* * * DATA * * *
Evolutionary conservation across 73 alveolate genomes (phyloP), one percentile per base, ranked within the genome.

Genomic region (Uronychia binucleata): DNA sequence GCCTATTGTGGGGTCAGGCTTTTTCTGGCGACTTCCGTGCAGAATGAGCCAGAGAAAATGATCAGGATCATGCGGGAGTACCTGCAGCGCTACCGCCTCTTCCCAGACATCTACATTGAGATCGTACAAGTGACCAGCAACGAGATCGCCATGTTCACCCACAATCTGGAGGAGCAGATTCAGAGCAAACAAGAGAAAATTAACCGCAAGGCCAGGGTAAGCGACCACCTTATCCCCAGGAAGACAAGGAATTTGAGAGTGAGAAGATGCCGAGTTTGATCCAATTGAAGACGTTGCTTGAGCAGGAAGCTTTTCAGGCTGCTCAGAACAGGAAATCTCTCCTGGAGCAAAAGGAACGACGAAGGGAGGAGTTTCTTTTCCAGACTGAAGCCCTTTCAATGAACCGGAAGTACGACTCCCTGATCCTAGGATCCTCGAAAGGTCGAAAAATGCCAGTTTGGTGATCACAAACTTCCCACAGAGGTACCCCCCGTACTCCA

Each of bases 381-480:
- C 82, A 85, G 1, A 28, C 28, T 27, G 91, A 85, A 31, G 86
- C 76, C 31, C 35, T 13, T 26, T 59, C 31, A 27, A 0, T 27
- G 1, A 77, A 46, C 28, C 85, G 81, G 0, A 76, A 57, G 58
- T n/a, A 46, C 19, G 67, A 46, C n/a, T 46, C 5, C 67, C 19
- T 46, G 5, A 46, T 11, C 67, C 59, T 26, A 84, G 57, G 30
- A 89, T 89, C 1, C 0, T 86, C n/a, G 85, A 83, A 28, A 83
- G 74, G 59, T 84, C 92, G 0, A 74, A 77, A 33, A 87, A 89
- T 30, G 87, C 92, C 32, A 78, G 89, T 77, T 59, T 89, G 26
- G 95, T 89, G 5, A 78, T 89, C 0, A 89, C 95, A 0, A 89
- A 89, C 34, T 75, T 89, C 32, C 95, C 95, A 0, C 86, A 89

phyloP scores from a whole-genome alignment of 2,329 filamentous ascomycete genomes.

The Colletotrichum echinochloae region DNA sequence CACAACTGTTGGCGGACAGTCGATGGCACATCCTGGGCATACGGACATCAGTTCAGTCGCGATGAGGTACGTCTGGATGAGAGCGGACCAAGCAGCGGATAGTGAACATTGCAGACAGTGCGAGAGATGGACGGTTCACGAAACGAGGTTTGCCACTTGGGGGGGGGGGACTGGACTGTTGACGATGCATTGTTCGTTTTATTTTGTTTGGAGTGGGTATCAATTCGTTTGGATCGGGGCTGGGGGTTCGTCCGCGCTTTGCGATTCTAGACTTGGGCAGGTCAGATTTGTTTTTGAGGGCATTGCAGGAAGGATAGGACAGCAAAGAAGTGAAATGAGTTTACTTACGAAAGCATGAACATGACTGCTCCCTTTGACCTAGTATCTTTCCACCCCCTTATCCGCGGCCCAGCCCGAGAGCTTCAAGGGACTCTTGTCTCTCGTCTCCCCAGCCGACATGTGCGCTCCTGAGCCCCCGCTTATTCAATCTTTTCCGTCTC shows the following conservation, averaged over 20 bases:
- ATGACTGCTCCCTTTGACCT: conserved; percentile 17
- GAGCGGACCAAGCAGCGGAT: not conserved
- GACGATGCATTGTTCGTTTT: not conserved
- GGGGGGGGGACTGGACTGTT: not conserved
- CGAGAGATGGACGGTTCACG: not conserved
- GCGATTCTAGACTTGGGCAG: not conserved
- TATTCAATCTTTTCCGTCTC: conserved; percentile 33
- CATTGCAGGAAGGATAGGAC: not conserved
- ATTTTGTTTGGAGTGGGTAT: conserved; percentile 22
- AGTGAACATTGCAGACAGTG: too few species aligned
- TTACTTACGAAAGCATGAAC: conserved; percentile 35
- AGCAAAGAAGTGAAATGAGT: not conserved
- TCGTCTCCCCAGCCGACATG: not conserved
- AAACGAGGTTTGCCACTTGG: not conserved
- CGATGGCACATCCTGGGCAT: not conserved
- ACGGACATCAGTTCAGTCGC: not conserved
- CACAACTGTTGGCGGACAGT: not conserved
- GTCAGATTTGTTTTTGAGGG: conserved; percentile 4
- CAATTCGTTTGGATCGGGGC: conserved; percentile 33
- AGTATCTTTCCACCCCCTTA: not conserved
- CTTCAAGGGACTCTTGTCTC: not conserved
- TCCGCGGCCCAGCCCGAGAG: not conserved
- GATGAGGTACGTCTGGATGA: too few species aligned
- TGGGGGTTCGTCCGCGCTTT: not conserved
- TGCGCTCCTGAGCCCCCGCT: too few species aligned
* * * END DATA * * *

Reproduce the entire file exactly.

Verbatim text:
Evolutionary conservation across 73 alveolate genomes (phyloP), one percentile per base, ranked within the genome.

Genomic region (Uronychia binucleata): DNA sequence GCCTATTGTGGGGTCAGGCTTTTTCTGGCGACTTCCGTGCAGAATGAGCCAGAGAAAATGATCAGGATCATGCGGGAGTACCTGCAGCGCTACCGCCTCTTCCCAGACATCTACATTGAGATCGTACAAGTGACCAGCAACGAGATCGCCATGTTCACCCACAATCTGGAGGAGCAGATTCAGAGCAAACAAGAGAAAATTAACCGCAAGGCCAGGGTAAGCGACCACCTTATCCCCAGGAAGACAAGGAATTTGAGAGTGAGAAGATGCCGAGTTTGATCCAATTGAAGACGTTGCTTGAGCAGGAAGCTTTTCAGGCTGCTCAGAACAGGAAATCTCTCCTGGAGCAAAAGGAACGACGAAGGGAGGAGTTTCTTTTCCAGACTGAAGCCCTTTCAATGAACCGGAAGTACGACTCCCTGATCCTAGGATCCTCGAAAGGTCGAAAAATGCCAGTTTGGTGATCACAAACTTCCCACAGAGGTACCCCCCGTACTCCA

Each of bases 381-480:
- C 82, A 85, G 1, A 28, C 28, T 27, G 91, A 85, A 31, G 86
- C 76, C 31, C 35, T 13, T 26, T 59, C 31, A 27, A 0, T 27
- G 1, A 77, A 46, C 28, C 85, G 81, G 0, A 76, A 57, G 58
- T n/a, A 46, C 19, G 67, A 46, C n/a, T 46, C 5, C 67, C 19
- T 46, G 5, A 46, T 11, C 67, C 59, T 26, A 84, G 57, G 30
- A 89, T 89, C 1, C 0, T 86, C n/a, G 85, A 83, A 28, A 83
- G 74, G 59, T 84, C 92, G 0, A 74, A 77, A 33, A 87, A 89
- T 30, G 87, C 92, C 32, A 78, G 89, T 77, T 59, T 89, G 26
- G 95, T 89, G 5, A 78, T 89, C 0, A 89, C 95, A 0, A 89
- A 89, C 34, T 75, T 89, C 32, C 95, C 95, A 0, C 86, A 89

phyloP scores from a whole-genome alignment of 2,329 filamentous ascomycete genomes.

The Colletotrichum echinochloae region DNA sequence CACAACTGTTGGCGGACAGTCGATGGCACATCCTGGGCATACGGACATCAGTTCAGTCGCGATGAGGTACGTCTGGATGAGAGCGGACCAAGCAGCGGATAGTGAACATTGCAGACAGTGCGAGAGATGGACGGTTCACGAAACGAGGTTTGCCACTTGGGGGGGGGGGACTGGACTGTTGACGATGCATTGTTCGTTTTATTTTGTTTGGAGTGGGTATCAATTCGTTTGGATCGGGGCTGGGGGTTCGTCCGCGCTTTGCGATTCTAGACTTGGGCAGGTCAGATTTGTTTTTGAGGGCATTGCAGGAAGGATAGGACAGCAAAGAAGTGAAATGAGTTTACTTACGAAAGCATGAACATGACTGCTCCCTTTGACCTAGTATCTTTCCACCCCCTTATCCGCGGCCCAGCCCGAGAGCTTCAAGGGACTCTTGTCTCTCGTCTCCCCAGCCGACATGTGCGCTCCTGAGCCCCCGCTTATTCAATCTTTTCCGTCTC shows the following conservation, averaged over 20 bases:
- ATGACTGCTCCCTTTGACCT: conserved; percentile 17
- GAGCGGACCAAGCAGCGGAT: not conserved
- GACGATGCATTGTTCGTTTT: not conserved
- GGGGGGGGGACTGGACTGTT: not conserved
- CGAGAGATGGACGGTTCACG: not conserved
- GCGATTCTAGACTTGGGCAG: not conserved
- TATTCAATCTTTTCCGTCTC: conserved; percentile 33
- CATTGCAGGAAGGATAGGAC: not conserved
- ATTTTGTTTGGAGTGGGTAT: conserved; percentile 22
- AGTGAACATTGCAGACAGTG: too few species aligned
- TTACTTACGAAAGCATGAAC: conserved; percentile 35
- AGCAAAGAAGTGAAATGAGT: not conserved
- TCGTCTCCCCAGCCGACATG: not conserved
- AAACGAGGTTTGCCACTTGG: not conserved
- CGATGGCACATCCTGGGCAT: not conserved
- ACGGACATCAGTTCAGTCGC: not conserved
- CACAACTGTTGGCGGACAGT: not conserved
- GTCAGATTTGTTTTTGAGGG: conserved; percentile 4
- CAATTCGTTTGGATCGGGGC: conserved; percentile 33
- AGTATCTTTCCACCCCCTTA: not conserved
- CTTCAAGGGACTCTTGTCTC: not conserved
- TCCGCGGCCCAGCCCGAGAG: not conserved
- GATGAGGTACGTCTGGATGA: too few species aligned
- TGGGGGTTCGTCCGCGCTTT: not conserved
- TGCGCTCCTGAGCCCCCGCT: too few species aligned